We are happy to share this insightful commentary on the recent American presidential election.
My son is only about 6 months older than Donald Trump’s two year campaign for the Oval Office. My daughter a couple weeks older than Trump’s nomination at the Republican National Convention.
For the past few weeks I had been dreaming of how different the world of my children would be. Even as Canadian, the American President is an important symbol of power and authority. Thefirst president I remember was Bill Clinton – a white man. My memory is like every other person who had a memory of a president – white men.
But for the past 8 years, a new generation now will remember a person of colour as their first president. And then my son and daughter had the promise of remembering a woman as president.
That promise is gone for now.
I can only hope that things change by 2020, that the outcome to this election is…
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Gotta try this!
I posted the instructions to this project on the CLEAR blog way back in 2013, but for some reason, people have had difficulty finding it. Since people email me almost every week for it (which amazes me) I decided to try to make a more visible post for the instructions, which are in the form of a detailed PDF. Hopefully that will make it easier to find. Here are the instructions! 🙂
A thought-provoking call to action regarding the overwhelming number of South Sudanese refugees and how, we in the West can help.
Imagine welcoming 8,200 refugees in a day: those fleeing South Sudan need our help
Last year, Canadians were justly proud of the fact that our country decided to welcome 25,000 Syrian refugees in just a few months. Last month, the United Nations High Commission for Refugees (UNHCR) estimates that in just three weeks, it processed 37,491 refugees from South Sudan who were fleeing to neighbouring Uganda—8,200 arrived in a single day.
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We are reblogging this excellent story by James Osborne, a writer friend from our former residence in Vernon, British Columbia. Gayle has posted the following remark: As usual, I loved the story, Jim. Thanks for reminding me of the experience [of getting a driver’s license] of so many of my small town contemporaries in the same era as you. It has inspired me to post a story about my very different experiences getting my driver’s licenses – while in college in Minnesota, in Germany through the US Army and, much later, in Mexico. That is, if I can find the time to get at the computer. We moved to a larger apartment in our complex [in Winnipeg] and, after almost four weeks, I’m finally seeing the end in sight of the moving-in process. Our blog has certainly suffered from inactivity in the meantime. Thanks for the inspiration.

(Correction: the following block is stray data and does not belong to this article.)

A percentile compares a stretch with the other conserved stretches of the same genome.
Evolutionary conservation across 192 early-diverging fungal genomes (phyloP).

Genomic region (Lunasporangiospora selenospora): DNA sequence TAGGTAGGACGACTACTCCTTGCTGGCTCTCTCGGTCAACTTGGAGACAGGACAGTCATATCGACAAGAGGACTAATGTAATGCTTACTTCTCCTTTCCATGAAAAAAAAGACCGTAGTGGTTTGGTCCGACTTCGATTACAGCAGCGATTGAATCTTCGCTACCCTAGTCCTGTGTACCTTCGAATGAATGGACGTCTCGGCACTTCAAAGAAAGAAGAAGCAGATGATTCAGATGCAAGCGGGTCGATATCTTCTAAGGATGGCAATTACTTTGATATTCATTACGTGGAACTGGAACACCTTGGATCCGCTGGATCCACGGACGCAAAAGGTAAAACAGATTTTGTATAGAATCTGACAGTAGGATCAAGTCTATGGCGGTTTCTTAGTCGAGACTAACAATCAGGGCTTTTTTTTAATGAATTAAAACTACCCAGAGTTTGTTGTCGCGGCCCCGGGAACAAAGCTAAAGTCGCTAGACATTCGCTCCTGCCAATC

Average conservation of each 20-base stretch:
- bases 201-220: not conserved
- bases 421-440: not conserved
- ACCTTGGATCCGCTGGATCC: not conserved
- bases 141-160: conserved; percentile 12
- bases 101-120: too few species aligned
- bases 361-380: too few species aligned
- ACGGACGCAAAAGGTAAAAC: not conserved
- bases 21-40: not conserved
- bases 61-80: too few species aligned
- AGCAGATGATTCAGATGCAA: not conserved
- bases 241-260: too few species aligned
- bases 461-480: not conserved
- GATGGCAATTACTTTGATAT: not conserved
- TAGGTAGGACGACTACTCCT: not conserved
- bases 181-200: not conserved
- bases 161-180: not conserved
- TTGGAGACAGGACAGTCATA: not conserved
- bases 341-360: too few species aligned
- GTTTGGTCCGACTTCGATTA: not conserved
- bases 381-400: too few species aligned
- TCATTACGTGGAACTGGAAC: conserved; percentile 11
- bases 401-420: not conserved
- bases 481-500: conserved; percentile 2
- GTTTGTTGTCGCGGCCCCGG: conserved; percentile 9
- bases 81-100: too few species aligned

We’d moved from the country. Out there most kids by 12 were driving around on their farms… driving tractors, for sure, and even cars. I did. So did my older sister.
Farmers needed help from kids big enough to drive a tractor. Being ‘big enough’ was defined as: can your feet reach the pedals? Wood booster blocks clamped to the pedals made that possible for many of us at first.
Empty farm pastures are great places for learning how to steer without hitting anything or anyone, and how to use the brakes, and especially getting the hang of accelerating and shifting gears.
It was a good thing no other vehicles, or people, were in the pasture where my sister and I took our first lurching trials behind the wheel of our tractor and then the family car. Lucky also, there were no light standards, or curbs, or stop signs, or cement…
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